A new Interinstitutional Agreement to Improve the Quality of European Legislation


In May 2015, the European Commission presented a set of measures to deliver better rules for better results. This Better Regulation Agenda included the proposal for a new Interinstitutional Agreement on Better Law-Making to help the EU institutions work better together to promote the quality of Union legislation.

Between June and December 2015, the Commission, Parliament and Council negotiated an agreement which has been found in principle and endorsed on 15 December by the Commission and the Council. It must be approved by the European Parliament and the Council before it can enter into force in 2016.

The main changes under the new draft agreement include:

  • Impact Assessment. The agreement reaffirms the commitment by all three institutions to impact assessment which should also address, whenever possible, the cost of non-Europe and the impact on competitiveness and the administrative burdens of the different options, having particular regard for SMEs (“Think Small First”), digital aspects and territorial impact. However, the co-legislators will perform impact assessment only on substantial amendments where it is necessary and appropriate for the legislative process. The definition of a ‘substantial’ amendment should be for the respective Institution to determine. Further, it has been removed from the text the faculty of each institution to call for an independent panel to carry out an assessment of regulatory quality following any substantial amendment to the Commission proposal.
  • Ex Post Evaluation. In the context of the legislative cycle, evaluations of existing law and policy should provide the basis for impact assessment of options for further action. To support these processes, the European Parliament, the Council and the Commission agree, as appropriate, to establish monitoring, evaluation and reporting requirements in legislation. It has been specified that these requirements should avoid overregulation and administrative burdens, in particular on Member States.
  • Public and Stakeholder Consultation. It is acknowledged as integral to well-informed decision-making and to improving the quality of law making. The Commission will in particular encourage the direct participation of SMEs and other end-users in the consultations. However, the eight week period following the adoption by the Commission of its proposal and the related impact assessment granted to public and stakeholder feedback by the proposal included in the Better Regulation package has been scrapped as well as the provision related to the accordance with minimum standards.
  • Transparency of the Legislative Process. The three institutions will ensure the transparency of legislative procedures, on the basis of relevant legislation and case-law, including an appropriate handling of trilateral negotiations.
  • Delegated acts. The agreement is accompanied by a common understanding under which the Commission will consult experts from Member States when preparing delegated acts. Access will be granted to EP and Council experts as observers. The three institutions will work jointly on criteria to distinguish between implementing acts and delegated acts after the agreement is concluded. Moreover, the three institutions commit to set up at the latest by the end of 2017 in close cooperation a joint functional register of delegated acts, providing information in a well-structured and user friendly way in order to enhance transparency, to facilitate planning and to enable traceability of all the different stages in the lifecycle of a delegated act.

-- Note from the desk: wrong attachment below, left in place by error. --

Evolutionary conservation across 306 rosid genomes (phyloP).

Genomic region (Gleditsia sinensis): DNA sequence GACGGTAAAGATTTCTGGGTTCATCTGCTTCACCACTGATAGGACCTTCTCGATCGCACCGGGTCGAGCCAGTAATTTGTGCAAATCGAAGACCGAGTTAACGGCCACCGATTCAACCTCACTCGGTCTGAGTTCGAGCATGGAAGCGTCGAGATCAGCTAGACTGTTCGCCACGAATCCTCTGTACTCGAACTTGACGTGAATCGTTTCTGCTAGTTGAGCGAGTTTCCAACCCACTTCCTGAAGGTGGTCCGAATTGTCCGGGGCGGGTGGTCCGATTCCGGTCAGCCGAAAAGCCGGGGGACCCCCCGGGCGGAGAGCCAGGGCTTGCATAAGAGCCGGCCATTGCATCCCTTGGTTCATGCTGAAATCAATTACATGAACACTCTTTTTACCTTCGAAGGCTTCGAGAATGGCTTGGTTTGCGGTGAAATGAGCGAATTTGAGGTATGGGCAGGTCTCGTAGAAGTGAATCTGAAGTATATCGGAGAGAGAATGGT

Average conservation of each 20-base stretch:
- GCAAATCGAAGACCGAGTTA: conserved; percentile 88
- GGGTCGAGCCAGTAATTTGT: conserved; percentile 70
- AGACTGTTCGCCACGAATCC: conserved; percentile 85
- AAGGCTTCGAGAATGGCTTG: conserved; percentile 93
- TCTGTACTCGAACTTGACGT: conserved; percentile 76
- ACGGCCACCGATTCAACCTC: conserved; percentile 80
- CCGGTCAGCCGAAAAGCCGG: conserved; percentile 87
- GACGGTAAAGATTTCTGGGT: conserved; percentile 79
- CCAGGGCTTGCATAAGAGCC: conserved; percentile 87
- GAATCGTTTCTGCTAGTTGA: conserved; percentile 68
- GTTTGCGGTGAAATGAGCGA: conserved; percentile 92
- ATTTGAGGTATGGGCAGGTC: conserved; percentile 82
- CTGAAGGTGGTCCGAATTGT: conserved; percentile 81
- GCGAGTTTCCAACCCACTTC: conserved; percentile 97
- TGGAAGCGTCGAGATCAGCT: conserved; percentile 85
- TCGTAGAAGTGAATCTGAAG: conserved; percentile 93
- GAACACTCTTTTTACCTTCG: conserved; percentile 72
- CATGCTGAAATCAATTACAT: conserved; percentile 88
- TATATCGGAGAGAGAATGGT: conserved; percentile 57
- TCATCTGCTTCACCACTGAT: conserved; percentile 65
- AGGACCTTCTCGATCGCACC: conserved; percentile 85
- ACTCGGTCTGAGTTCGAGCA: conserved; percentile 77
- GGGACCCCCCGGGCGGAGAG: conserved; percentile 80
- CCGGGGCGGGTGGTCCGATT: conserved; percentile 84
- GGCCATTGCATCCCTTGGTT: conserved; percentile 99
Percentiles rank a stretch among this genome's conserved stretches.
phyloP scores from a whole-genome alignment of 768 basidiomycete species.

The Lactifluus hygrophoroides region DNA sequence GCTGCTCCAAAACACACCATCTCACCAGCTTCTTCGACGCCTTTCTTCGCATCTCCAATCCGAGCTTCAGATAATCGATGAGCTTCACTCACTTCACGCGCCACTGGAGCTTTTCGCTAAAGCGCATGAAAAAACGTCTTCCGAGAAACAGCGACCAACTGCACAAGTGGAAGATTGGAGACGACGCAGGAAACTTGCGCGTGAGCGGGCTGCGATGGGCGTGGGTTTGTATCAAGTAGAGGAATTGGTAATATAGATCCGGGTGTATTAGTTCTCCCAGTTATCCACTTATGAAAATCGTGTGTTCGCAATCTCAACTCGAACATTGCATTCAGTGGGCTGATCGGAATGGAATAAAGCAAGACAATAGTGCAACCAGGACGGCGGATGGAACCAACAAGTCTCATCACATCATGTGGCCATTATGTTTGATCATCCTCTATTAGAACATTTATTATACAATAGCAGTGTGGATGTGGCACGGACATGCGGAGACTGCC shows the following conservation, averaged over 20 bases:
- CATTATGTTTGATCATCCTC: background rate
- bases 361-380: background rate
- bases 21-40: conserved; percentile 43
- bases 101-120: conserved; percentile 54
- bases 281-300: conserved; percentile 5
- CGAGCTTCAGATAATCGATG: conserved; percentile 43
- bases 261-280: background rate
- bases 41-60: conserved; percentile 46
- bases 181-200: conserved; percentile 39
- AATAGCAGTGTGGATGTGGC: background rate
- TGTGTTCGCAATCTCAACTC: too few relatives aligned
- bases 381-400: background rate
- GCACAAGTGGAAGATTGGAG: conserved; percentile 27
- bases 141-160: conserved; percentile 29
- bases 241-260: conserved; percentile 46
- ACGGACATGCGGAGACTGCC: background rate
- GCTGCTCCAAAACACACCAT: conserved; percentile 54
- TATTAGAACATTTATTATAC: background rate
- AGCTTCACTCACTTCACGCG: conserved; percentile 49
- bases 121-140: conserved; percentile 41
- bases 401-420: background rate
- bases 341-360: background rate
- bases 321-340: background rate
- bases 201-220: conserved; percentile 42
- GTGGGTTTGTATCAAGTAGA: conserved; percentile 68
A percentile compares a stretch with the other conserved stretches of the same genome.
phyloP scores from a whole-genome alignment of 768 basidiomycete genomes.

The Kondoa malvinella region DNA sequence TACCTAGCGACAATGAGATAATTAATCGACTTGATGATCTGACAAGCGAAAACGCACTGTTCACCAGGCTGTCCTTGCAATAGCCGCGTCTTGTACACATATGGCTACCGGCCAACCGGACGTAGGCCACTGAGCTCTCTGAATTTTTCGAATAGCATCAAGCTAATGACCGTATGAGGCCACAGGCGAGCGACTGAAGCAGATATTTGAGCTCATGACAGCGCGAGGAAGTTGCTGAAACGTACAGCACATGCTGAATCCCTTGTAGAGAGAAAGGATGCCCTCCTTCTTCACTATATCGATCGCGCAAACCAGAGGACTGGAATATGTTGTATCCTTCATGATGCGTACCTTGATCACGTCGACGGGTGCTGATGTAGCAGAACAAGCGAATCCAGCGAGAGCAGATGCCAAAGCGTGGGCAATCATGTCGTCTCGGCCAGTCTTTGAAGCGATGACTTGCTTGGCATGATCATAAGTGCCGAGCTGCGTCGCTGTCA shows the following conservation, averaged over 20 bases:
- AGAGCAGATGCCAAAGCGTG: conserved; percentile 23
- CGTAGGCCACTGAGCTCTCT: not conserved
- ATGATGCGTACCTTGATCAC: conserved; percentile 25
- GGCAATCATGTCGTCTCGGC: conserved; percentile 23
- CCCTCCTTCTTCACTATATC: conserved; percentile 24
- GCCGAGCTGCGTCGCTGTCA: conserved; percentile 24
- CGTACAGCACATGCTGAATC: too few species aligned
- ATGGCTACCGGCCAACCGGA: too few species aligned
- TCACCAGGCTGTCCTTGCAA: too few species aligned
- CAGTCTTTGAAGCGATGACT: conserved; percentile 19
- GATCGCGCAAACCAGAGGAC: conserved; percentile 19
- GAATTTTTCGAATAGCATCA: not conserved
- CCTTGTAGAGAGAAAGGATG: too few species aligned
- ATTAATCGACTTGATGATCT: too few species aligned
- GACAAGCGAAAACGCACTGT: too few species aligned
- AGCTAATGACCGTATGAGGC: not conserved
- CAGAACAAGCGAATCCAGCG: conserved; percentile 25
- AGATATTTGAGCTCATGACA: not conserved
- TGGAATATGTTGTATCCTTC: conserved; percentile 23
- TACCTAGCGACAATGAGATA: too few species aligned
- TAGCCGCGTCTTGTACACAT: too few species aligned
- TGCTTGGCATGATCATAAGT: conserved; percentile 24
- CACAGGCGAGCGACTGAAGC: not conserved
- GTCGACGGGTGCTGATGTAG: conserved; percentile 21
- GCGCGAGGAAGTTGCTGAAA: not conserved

• Goldplating. The agreement recognises the need to encourage Member States to be transparent about gold-plating (i.e. the practice of adding requirements when transposing an EU Directive), which may increase policy ambition but also introduce additional costs and red-tape.While the May proposal stated that before adopting additional substantial or procedural rules, Member States should commit to assess their impact, in particular as regards the administrative burden on businesses, administrations and citizens, and provide statement of reasons which specifically addresses those additional elements, the December text asks Member States only to make these elements identifiable.
  • Simplification. The three institutions agree to cooperate continuously to update and simplify legislation and to reduce unnecessary regulatory burdens for business, administrations and citizens. They will take the Commission’s Regulatory Fitness and Performance (REFIT) Programme as a basis for this task. Addressing the request from most Member States to set targets for burden reduction, the Commission will also assess the feasibility of establishing in its regulatory fitness programme objectives for the reduction of burdens in specific sectors.

(Fabrizio Di Mascio)

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